The first thing the librarian said to me was: "I'm not familiar with Suzanne Collins' novels. I haven't read The Hunger Games." At first, I thought that this was a dismissal and was about to be really upset, but I think she was telling me that by way of an apology (albeit prematurely) if she couldn't find the type of book that I needed because she immediately started searching for some read-alikes for me. Her computer screen was tilted to her left so she and I could both see what she was doing (points for that) and what tools she was using. I watched her type into Google (yes, Google) the phrase: "If you like Suzanne Collins." Of course, all she got were results about Suzanne Collins, not read-alikes. She then went to Amazon and typed in The Hunger Games, but only got recommendations for Collins' other books. I confessed that I had read all of her other books including her children's series. I guess I must have seemed embarrassed by that because she reassured me that there was nothing wrong with that and that she, too, loves many children's books. Again, points for her for reassuring me that there is nothing wrong with my reading habits. Not that I needed it, but I appreciated it nonetheless.

After clicking on a few titles, she turned to another librarian and asked her for her advice on what I should read since she was apparently more familiar with the YA fantasy genre. Since the other librarian was more than happy to help me, I switched to her while the first librarian helped other patrons. The second librarian asked me if I had read The Uglies series of novels (without even looking anything up online or using a printed RA tool) and I told her that I had. Still not looking anything up, she sat there thinking for a minute and then got up and walked over to the Teen section. I followed her and she pulled a book off the shelf that belonged in the fantasy genre, but that was really all that it had in common with The Hunger Games. I could tell that she was just going to suggest any YA fantasy novel if I didn't give her more information, so I told her that was really interested me were novels about futuristic, dystopian societies. She thought for another moment and then spent quite a bit of time trying to remember the name of a novel that she thought I might be interested in. After thinking for a bit, she came up with the title The Diary of Pelly D. She described the plot and it definitely sounded like something I would enjoy.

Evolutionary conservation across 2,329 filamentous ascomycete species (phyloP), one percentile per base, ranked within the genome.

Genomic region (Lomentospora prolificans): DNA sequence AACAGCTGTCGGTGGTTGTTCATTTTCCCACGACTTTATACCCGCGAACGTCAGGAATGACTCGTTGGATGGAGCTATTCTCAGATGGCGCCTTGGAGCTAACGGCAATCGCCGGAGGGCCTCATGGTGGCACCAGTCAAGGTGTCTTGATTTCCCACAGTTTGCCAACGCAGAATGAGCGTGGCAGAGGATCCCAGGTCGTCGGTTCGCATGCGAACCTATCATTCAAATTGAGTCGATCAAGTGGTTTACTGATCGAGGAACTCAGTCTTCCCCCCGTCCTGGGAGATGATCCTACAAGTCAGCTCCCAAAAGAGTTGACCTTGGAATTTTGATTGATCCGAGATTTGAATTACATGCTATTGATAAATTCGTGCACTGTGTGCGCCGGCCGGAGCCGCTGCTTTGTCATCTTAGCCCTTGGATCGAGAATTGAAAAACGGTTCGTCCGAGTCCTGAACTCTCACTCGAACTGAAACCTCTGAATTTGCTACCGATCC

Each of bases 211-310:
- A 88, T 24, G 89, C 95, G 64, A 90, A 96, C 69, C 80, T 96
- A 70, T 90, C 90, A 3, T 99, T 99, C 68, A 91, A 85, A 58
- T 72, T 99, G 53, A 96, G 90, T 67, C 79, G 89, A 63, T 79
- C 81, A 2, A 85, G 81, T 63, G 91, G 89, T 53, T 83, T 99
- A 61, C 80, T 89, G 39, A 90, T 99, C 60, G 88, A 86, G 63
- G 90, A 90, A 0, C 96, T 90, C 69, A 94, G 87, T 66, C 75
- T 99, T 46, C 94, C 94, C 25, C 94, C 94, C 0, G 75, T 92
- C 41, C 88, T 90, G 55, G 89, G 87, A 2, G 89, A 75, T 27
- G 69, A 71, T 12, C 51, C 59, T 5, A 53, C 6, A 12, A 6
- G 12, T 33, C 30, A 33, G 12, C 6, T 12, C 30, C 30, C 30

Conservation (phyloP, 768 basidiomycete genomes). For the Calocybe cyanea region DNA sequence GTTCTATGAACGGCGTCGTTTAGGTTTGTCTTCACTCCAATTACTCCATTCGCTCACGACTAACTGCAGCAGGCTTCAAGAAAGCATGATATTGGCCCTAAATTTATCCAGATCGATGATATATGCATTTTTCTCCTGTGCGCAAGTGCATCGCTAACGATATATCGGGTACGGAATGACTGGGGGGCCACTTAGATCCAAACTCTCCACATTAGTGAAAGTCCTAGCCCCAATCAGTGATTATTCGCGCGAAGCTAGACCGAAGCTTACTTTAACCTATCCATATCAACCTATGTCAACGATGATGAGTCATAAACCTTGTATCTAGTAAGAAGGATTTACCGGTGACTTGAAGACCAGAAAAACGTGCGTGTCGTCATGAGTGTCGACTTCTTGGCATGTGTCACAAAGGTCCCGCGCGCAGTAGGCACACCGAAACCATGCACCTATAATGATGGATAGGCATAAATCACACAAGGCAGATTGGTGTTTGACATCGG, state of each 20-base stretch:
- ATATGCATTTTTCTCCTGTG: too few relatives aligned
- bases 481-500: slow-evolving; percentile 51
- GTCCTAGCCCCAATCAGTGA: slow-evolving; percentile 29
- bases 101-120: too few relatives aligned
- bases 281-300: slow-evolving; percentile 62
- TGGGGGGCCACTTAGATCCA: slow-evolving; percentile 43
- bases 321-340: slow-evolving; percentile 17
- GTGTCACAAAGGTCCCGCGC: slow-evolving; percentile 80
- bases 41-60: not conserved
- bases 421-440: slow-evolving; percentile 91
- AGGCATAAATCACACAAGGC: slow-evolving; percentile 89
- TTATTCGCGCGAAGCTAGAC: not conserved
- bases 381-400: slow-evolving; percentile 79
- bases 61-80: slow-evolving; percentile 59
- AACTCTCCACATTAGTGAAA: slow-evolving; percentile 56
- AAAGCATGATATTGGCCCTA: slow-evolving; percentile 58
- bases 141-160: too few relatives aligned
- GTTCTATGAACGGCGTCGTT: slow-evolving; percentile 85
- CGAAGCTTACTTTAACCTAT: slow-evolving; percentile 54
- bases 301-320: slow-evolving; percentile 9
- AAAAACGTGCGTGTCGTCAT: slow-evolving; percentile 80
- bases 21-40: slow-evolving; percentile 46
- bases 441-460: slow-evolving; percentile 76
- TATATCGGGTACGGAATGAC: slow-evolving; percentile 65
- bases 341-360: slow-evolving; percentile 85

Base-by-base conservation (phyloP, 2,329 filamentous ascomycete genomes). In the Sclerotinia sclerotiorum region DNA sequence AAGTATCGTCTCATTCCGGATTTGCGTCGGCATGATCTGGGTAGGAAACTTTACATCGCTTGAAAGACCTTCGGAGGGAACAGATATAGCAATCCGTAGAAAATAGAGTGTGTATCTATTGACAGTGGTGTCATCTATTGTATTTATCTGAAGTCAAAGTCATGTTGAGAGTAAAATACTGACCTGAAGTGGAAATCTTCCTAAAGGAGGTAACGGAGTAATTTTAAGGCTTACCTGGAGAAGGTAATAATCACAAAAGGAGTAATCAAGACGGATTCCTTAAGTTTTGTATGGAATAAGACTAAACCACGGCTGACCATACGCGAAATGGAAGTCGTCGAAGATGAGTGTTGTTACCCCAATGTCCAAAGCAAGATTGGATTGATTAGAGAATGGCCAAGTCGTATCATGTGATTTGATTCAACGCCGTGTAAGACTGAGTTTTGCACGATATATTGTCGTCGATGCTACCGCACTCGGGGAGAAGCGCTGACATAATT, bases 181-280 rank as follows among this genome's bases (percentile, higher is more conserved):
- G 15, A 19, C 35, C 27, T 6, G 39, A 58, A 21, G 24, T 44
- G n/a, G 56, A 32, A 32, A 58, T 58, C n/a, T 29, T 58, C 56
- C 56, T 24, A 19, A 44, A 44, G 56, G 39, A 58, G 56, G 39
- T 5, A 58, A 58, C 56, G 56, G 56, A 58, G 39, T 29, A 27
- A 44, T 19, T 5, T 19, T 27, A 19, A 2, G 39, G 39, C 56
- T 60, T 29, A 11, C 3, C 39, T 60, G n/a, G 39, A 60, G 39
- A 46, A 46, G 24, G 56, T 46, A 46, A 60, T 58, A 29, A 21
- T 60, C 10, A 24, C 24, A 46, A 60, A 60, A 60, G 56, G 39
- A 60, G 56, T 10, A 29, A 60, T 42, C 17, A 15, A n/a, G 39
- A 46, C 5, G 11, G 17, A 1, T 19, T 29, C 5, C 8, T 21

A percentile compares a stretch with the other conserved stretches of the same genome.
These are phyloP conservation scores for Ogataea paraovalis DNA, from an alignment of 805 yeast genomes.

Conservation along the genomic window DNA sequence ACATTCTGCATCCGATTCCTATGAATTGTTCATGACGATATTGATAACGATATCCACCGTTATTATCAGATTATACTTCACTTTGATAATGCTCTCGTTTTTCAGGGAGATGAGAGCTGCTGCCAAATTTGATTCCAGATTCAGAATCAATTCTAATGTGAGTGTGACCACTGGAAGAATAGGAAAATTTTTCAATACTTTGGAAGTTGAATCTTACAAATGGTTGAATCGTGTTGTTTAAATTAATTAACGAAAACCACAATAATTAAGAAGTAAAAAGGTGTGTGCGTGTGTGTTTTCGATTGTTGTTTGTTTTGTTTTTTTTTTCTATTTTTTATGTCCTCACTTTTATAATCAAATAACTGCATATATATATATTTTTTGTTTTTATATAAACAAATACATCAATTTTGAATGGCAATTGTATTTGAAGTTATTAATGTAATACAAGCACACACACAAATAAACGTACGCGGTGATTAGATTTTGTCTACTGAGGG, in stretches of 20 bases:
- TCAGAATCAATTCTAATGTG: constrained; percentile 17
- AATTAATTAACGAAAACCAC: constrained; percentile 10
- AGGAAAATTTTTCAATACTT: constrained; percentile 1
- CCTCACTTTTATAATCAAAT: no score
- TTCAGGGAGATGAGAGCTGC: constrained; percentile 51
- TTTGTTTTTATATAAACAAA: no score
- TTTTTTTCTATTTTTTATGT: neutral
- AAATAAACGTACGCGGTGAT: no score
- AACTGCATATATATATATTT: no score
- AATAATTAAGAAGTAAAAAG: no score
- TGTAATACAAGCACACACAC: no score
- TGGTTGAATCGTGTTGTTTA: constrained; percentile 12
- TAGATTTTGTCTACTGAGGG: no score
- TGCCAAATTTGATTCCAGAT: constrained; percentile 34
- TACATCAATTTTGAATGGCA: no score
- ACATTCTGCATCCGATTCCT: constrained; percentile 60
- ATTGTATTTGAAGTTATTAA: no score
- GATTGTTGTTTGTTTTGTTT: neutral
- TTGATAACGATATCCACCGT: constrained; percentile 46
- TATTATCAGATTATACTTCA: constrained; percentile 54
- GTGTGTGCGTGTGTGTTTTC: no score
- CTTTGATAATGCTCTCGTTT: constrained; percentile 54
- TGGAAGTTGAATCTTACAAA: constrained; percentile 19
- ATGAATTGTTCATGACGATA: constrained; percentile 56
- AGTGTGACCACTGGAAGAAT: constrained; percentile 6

We went back to her computer and discovered that the library's copy had been checked out so she put it on hold for me.

I walked away feeling satisfied that they had found a book I might enjoy and I appreciated the fact that they never once made me feel uncomfortable for asking for recommendations. I also liked how they seemed like they did not want me to walk away without at least one book of interest. However, I was really disappointed with how little use they made of the RA tools available to them. It was all I could do not to say to both of them: "Your library subscribes to Novelist!! Use if for goodness' sake!" If the first librarian had used that instead of Google and Amazon, I think she would have been able to help me out even though she wasn't familiar with the author or the genre. I performed my own RA on Novelist and found that if either of them had used that, they would have seen the key word "dystopias" and I wouldn't have even had to tell them that that was what interested me. Also, on the flip side, if either of them had asked me what I liked about The Hunger Games, then they would have also found out that I was interested in dystopias without my having to offer that information. Granted, Novelist isn't perfect as some of the books recommended were definitely not ones that I would be interested in, but I was given more titles than just the one the librarian recommended to me.